Hythe Bridge Street
Hythe Bridge Street dates back to at least 1233 when it provided access across the Castle Mill Stream, a branch of the river Thames, to two of Oxford's great abbeys. Sadly, there are now only a few traces of Osney Abbey (founded 1129) and Rewley Abbey (founded 1280) both - were dissolved by King Henry VIII in the 1530s.
The name 'hythe' is Old English for wharf, and it recalls that Thames barges were once unloaded in Upper Fisher Row (to your left). The river was a vital trade artery for centuries and the arrival of the Oxford Canal in 1790 joined the Thames to the Midlands and brought rapid industrial growth to the city.
Bringing in the goods
A wharf north of Hythe Bridge is first mentioned in 1282 and boatloads of hay, wood, stone and slate from the upper Thames would have been unloaded
here and carted into the city. The Oxford Canal brought coal and other goods from the Midlands. It passed beneath Hythe Bridge Street just beyond the bridge and terminated at wharves in Worcester Street and New Road.
The coming of the railways reduced river and canal traffic, and by the late 19th century houses had been built on the site of the wharf in Upper Fisher Row. In 1937 the car manufacturer, Lord Nuffield, purchased the canal basin site to build a new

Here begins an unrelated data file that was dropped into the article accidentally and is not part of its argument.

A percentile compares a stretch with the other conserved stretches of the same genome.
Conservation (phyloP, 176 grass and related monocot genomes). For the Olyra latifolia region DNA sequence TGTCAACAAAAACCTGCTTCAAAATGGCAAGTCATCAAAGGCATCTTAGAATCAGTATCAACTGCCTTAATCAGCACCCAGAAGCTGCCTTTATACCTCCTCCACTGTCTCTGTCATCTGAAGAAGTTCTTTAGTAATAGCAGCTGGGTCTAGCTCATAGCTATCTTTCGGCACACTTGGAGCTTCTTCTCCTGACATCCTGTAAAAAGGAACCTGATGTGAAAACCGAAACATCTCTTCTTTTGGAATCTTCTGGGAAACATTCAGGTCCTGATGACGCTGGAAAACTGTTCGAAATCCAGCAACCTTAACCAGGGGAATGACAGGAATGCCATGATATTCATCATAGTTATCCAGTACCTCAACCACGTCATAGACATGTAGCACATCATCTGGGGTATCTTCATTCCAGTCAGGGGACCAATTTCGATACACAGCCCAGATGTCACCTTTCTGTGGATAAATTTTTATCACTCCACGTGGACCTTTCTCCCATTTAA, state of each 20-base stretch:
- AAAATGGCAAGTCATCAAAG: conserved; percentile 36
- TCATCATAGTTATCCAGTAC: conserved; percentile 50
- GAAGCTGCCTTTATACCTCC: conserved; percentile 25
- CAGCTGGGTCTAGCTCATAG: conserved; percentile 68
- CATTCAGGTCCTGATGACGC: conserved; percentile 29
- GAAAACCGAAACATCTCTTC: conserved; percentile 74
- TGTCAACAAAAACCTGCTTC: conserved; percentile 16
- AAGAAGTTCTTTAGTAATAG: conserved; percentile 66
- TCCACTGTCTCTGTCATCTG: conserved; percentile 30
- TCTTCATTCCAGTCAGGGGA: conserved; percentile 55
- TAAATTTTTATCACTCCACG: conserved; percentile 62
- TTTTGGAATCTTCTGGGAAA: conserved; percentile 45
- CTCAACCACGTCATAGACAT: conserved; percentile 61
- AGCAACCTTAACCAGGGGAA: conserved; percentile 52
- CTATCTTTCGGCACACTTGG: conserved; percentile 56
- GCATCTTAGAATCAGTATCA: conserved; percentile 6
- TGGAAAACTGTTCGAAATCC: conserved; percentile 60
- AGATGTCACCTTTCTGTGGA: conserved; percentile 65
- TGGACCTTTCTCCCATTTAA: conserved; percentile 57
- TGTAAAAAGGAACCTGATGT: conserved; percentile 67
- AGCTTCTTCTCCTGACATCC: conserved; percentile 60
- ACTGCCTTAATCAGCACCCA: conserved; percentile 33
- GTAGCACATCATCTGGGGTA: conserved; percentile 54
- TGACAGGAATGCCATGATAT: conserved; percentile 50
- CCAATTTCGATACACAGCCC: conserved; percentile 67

Oxford college. Nuffield
College now stands where the New Road wharf used to be,
and Worcester Street car park occupies the remainder of the canal basin.
A towpath to explore
A lively campaign saved the Oxford Canal from closure in the 1950s, and the towpath now provides endless opportunities for exploration (join it just over the bridge, on the left). Beyond a brick weir, you pass the site of the Boatmen's Floating Chapel (1839) which provided weekly religious services and schooling for boatmen's children.
It was replaced in 1869 by a building now used as the Bangkok House restaurant. Along the towpath you will find little gardens flourishing beside the houseboats while billowing horse chestnut trees on the right mark the boundary of Worcester College's gardens.
Castle Mill Stream runs below this bridge. Beside it is Fisher Row. The stream was once a highway for industry. All types of water workers - fishermen, boatmen and bargemen - lived here alongside carpenters and tanners. The stream fed Castle Mill where corn was ground for a fee.
( photo captions )
- Boatmen's Floating Chapel on the Oxford Canal. The Chapel provided a Sunday service for what the Bishop of Oxford described as 'that neglected and too often depraved class, the boatmen on your canals'.
- Looking across the abandoned canal to a warehouse, 1955. The site is being cleared to make way for the construction of Nuffield College.